Poyer: Let’s talk son and daughter day

Columnist Sarah Poyer focuses on what national son and daughter days mean for children who are growing up in nontraditional situations. 

Sarah Poyer

Editor’s Note: This piece is a part of the series “Let’s talk.”

In the past couple of weeks, it was national son and daughter days. So social media was flooded with parent’s posting pictures of their children, proclaiming to the world how proud they are of their offspring. 

I love seeing these posts, but this year I could not help but think of the children who are not getting posted about. The children whose parents are not supportive of them because they came out as trans this year, the children whose parents are too busy drinking from the bottle, the children whose parents are too busy searching for another high, the children whose parents are too busy doing anything else but being a good parent. 

These children need our love and support too. They are struggling in an already unfair and cruel world; love and support would mean a great deal to them. The world is failing these sons and daughters, but we are too involved in our own messes to notice. These sons and daughters deserve more than their own personal hell they are living in.

To these sons and daughters, I see you. You deserve more and I wish that I could give you that. But unfortunately, I am a 20-year-old college student with not much authority in this world. You are loved and the world will become better for you, I know it. Please, just persevere through the personal hell you are in. It will be okay. You are strong and the world needs your shining spirit.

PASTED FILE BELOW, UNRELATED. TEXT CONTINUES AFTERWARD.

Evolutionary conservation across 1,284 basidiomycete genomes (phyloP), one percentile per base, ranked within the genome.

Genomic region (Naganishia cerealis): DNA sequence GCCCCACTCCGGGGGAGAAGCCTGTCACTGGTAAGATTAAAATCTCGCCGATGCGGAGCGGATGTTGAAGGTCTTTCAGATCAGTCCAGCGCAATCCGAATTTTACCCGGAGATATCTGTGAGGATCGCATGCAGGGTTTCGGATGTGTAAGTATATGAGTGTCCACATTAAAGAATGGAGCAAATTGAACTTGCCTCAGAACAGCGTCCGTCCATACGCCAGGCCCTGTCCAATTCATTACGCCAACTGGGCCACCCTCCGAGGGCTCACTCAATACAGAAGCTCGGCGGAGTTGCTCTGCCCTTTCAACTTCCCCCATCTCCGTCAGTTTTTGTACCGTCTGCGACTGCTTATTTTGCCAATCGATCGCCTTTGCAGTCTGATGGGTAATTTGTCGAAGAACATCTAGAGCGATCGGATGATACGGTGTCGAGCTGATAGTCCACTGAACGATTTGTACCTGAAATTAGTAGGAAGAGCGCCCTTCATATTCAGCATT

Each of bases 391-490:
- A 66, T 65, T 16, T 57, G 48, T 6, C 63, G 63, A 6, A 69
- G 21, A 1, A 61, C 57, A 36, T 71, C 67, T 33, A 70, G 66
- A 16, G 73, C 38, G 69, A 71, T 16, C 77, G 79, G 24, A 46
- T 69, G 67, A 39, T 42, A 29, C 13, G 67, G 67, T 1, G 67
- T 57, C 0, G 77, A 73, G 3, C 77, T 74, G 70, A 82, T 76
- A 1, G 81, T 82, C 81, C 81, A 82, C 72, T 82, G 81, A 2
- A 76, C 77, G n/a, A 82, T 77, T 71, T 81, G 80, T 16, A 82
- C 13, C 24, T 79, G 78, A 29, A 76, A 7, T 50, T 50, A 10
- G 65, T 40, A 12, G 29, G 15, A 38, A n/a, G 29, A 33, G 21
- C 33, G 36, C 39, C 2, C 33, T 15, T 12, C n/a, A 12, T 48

To the sons and daughters who experienced a good national son and daughter day this year, I am so happy for you. Being recognized by your parents for being who you are is an amazing thing. Having your parents affirm you exploring your gender and transition is important. I am very happy your parents are welcoming of your transition for you. 

National son and daughter days are a way for parents to express the joy and pride they have in their child(ren). I think having these days are productive and a good thing, but I wish they did not have to be attached to gender. 

Not everyone expresses their gender identity in the same way, so having a day to just be proud of your child would be better. While you could still recognize your son or daughter that day, leaving it more open-ended seems like a better option. This way children who are non-binary or genderqueer do not have to be left out or isolated. 

National son and daughter day is a good way to express pride in your offspring. I think they are necessary days to have, because quite frankly in our society we do not express appreciation for those in our life enough. I hope that you had a good day and your parents expressed some appreciation for you that day. If that is not the case, I am very sorry and wish your parents had. You deserve love and support every day, but especially on this day. National sons and daughters day has some work to do to be better for all the children.